If so, then I have an oil well in my back yard, right beside a gold mine, that I will sell you cheap (sight unseen, of course) for just a measly one million dollars.
As I write this the Bidenistas and the totally in-lock-step GOP elites (in some cases worse than the Left on foreign policy) are now confidently, with absolute certainty, telling us that the Russians will “invade Ukraine within a few days.” Of course, these are the same voices that informed us with appropriate seriousness that a Russian invasion would definitely take place this past Wednesday, February 16–remember Biden’s solemn assurance telling us that? If our clients in Kiev, prodded enough by us can provoke enough violence, shoot enough missiles, plant enough bombs then perhaps the Russians will indeed have to intervene…this is exactly what our State Department elites desperately desire.
But bear in mind if this should occur who we are talking about and what the essential and fundamental issues actually are. If serious conflict does erupt the blood will be on our hands, that is, on the hands of our foreign policy establishment in Washington and its minions in Western Europe.
Will the American public fall for this continuing Neocon disinformation and latest advance in implementing the Great Reset? How many disasters…how many lies and how much disinformation…how many dead American boys…how many billions of taxpayer dollars…must be expended on the altar of the powerful globalist elites, the Neocon/Big Business arms dealers and the frenzied Left who despise the growing anti-secularism and revival of a very traditional Christianity in Russia (as well as in Hungary) which stands athwart their road to domination?
Here is a summary passage from Sakwa’s volume, followed by Hitchen’s review:
The unbalanced end of the Cold War generated a cycle of conflict that is far from over. An extended period of “cold peace” settled over Russo-Western relations, although punctuated by attempts by both sides to escape the logic of renewed confrontation. This is what I call mimetic cold war, which reproduces the practices of the Cold War without accepting the underlying competitive rationale. Structurally, a competitive dynamic was introduced into European international relations…. At worst, the revanchists in the post-Communist countries of Eastern Europe, encouraged by neoconservatives in Washington and their vision of global transformation on a global scale, fed concerns about Russia’s alleged inherent predisposition towards despotism and imperialism. The Trotskyite roots of US neocon thinking are well known: the fight now was not for revolutionary socialism but for capitalist democracy–to make the world safe for the US. This became a self-fulfilling prophecy: by treating Russia as the enemy, in the end it was in danger of becoming one. NATO thus found itself in a new role, which was remarkably similar to the one it had been set up to perform in the first place—to “contain” Russia. (p. 5)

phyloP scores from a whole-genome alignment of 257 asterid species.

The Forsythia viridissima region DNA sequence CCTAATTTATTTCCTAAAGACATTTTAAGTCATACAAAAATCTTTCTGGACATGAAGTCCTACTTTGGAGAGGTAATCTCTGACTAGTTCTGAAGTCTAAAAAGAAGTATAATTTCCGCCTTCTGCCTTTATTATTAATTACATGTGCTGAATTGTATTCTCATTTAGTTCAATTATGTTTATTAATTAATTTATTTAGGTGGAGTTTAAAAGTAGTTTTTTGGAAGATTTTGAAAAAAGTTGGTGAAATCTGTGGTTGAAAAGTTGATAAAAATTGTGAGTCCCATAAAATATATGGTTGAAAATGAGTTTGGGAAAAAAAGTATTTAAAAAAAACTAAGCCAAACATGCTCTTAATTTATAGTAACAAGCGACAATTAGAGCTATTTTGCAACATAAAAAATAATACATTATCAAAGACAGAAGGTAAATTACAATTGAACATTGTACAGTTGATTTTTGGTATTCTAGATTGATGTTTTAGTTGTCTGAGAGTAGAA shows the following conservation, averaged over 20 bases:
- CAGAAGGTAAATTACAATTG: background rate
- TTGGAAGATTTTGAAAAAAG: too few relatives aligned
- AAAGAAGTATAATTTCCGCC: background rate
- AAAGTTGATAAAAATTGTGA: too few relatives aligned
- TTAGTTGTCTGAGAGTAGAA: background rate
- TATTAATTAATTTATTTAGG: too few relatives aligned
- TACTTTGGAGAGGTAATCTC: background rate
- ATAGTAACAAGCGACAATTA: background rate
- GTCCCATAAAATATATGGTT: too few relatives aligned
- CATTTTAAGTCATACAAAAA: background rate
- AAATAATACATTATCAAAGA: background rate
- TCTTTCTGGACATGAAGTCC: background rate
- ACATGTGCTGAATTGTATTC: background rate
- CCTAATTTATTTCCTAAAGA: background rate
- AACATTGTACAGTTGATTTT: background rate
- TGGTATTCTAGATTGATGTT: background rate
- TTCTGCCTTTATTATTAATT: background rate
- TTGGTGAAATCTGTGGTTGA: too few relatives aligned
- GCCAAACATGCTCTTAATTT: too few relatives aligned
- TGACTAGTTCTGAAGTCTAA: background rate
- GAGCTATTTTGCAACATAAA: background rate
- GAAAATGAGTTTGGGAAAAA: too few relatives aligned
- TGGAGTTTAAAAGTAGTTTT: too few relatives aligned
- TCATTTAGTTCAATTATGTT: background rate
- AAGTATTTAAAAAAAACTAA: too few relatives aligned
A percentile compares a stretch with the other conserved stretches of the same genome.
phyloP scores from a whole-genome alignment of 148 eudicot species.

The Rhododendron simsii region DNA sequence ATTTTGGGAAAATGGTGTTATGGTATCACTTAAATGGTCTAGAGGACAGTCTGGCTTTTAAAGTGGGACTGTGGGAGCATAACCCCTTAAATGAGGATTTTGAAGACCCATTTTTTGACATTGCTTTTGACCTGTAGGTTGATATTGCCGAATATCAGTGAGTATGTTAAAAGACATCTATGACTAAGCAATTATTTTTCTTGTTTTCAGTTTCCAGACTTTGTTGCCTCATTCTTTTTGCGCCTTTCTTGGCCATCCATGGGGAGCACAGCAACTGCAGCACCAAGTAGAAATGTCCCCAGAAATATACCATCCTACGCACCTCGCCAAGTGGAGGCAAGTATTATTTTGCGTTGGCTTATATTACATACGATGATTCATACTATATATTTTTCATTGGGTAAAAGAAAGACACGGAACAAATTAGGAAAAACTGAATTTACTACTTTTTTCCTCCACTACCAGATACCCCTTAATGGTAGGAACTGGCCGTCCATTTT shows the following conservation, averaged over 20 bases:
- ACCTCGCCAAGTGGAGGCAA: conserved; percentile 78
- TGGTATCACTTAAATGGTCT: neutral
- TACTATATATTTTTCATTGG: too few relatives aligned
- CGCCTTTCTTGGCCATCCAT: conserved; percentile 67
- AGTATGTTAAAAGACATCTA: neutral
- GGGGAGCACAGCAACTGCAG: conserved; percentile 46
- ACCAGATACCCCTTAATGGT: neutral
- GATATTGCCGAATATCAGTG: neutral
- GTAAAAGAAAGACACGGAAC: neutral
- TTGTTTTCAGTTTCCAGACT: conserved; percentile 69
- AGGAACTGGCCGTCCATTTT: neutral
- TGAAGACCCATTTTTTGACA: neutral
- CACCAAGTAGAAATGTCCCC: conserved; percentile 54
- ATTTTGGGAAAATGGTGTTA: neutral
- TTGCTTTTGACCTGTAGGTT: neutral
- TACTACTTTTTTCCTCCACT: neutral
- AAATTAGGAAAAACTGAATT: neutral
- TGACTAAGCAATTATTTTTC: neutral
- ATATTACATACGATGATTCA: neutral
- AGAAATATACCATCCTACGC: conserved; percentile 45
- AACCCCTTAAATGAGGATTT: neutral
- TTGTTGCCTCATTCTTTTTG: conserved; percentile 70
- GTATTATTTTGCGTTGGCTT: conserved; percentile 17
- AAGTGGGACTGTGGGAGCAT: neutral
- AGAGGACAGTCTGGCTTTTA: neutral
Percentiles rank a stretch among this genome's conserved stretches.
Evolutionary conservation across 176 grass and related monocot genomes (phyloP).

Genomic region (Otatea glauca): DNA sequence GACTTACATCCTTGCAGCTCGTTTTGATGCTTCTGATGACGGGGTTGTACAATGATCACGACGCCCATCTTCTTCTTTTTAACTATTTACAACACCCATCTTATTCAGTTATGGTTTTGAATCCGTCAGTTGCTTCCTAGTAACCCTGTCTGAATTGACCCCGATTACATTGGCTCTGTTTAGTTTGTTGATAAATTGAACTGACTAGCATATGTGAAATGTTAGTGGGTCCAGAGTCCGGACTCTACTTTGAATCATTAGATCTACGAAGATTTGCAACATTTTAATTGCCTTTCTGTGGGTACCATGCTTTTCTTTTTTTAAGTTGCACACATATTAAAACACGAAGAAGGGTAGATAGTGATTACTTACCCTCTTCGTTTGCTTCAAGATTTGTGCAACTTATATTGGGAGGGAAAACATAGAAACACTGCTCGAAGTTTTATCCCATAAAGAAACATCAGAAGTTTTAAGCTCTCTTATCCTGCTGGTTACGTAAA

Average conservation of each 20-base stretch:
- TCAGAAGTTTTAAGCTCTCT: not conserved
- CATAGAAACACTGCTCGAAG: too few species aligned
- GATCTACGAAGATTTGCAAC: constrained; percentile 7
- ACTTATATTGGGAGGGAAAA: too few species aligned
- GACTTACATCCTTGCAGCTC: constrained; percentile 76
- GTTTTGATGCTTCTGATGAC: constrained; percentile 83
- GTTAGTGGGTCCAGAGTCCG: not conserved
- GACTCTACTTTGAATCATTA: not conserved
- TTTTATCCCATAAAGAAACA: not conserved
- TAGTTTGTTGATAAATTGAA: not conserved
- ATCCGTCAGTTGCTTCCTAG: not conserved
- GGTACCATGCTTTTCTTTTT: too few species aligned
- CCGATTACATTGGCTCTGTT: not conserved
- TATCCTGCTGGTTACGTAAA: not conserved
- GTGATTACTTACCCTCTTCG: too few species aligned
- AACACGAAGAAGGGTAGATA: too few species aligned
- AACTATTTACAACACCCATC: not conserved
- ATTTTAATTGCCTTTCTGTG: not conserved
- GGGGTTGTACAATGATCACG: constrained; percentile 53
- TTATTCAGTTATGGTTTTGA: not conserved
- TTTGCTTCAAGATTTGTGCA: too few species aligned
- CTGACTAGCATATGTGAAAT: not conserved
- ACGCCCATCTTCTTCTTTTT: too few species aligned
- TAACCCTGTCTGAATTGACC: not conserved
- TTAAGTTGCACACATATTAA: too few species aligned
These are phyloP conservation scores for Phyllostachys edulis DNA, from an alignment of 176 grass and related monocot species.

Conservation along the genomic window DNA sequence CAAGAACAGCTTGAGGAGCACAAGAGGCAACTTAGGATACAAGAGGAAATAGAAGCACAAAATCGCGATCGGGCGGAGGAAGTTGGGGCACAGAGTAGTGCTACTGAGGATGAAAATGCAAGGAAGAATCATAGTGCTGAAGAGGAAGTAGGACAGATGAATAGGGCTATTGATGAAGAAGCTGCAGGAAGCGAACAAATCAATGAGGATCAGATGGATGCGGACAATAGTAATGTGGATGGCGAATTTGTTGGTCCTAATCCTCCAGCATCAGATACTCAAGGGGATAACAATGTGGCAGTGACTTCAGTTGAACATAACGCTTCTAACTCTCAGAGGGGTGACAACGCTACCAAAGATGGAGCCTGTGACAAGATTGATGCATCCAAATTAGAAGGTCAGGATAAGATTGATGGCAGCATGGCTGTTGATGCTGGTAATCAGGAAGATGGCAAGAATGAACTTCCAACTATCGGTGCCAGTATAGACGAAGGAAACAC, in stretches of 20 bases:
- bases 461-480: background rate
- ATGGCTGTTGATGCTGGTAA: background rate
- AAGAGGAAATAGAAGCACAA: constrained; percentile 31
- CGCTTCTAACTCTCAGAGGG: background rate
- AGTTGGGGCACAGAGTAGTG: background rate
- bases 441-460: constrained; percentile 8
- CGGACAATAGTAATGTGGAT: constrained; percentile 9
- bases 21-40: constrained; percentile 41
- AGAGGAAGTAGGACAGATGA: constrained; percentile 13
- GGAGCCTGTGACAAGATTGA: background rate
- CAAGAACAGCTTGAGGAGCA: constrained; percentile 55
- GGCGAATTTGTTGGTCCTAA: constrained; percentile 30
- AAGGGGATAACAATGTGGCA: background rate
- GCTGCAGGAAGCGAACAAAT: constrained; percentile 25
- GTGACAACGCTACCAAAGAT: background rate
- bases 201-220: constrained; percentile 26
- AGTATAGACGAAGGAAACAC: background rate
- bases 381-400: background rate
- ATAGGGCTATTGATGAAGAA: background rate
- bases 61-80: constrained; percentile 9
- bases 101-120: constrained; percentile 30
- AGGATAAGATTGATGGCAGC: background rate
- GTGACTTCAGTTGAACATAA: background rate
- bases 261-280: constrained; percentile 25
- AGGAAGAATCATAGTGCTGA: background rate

THE DAILY MAIL.com (UK)
05 March 2015 4:11 PM
A Review of ‘Frontline Ukraine’ by Richard Sakwa
By Peter Hitchens
You might have thought that a serious book on the Ukraine crisis, written by a distinguished academic in good clear English, and published by a reputable house, might have gained quite a bit of attention at a time when that country is at the centre of many people’s concerns.
But some readers here now understand that publishing, and especially the reviewing of books, are not the simple marketplaces of ideas which we would all wish them to be.
And so, as far as I can discover, this book…‘Frontline Ukraine: Crisis in the Borderlands,’ by Richard Sakwa. Published by I.B.Tauris …though it came out some months ago, has only been reviewed in one place in Britain, the Guardian newspaper, by Jonathan Steele, the first-rate foreign correspondent whose rigour and enterprise (when we were both stationed in Moscow) quite persuaded me to overlook his former sympathy for the left-wing cause (most notably expressed in a 1977 book ‘Socialism with a German Face’ about the old East Germany, which seemed to me at the time to be, ah, excessively kind).
Mr Steele’s review can be read here:
I have said elsewhere that I would myself be happier if the book were more hostile to my position on this conflict. Sometimes I feel that it is almost too good to be true, to have my own conclusions confirmed so powerfully, and I would certainly like to see the book reviewed by a knowledgeable proponent of the NATO neo-conservative position. Why hasn’t it been?
But even so I recommend it to any reader of mine who is remotely interested in disentangling the reality from the knotted nets of propaganda in which it is currently shrouded.
Like George Friedman’s interesting interview in the Moscow newspaper ‘Kommersant’ (you can read it here http://russia-insider.com/en/2015/01/20/2561), the book has shifted my own view.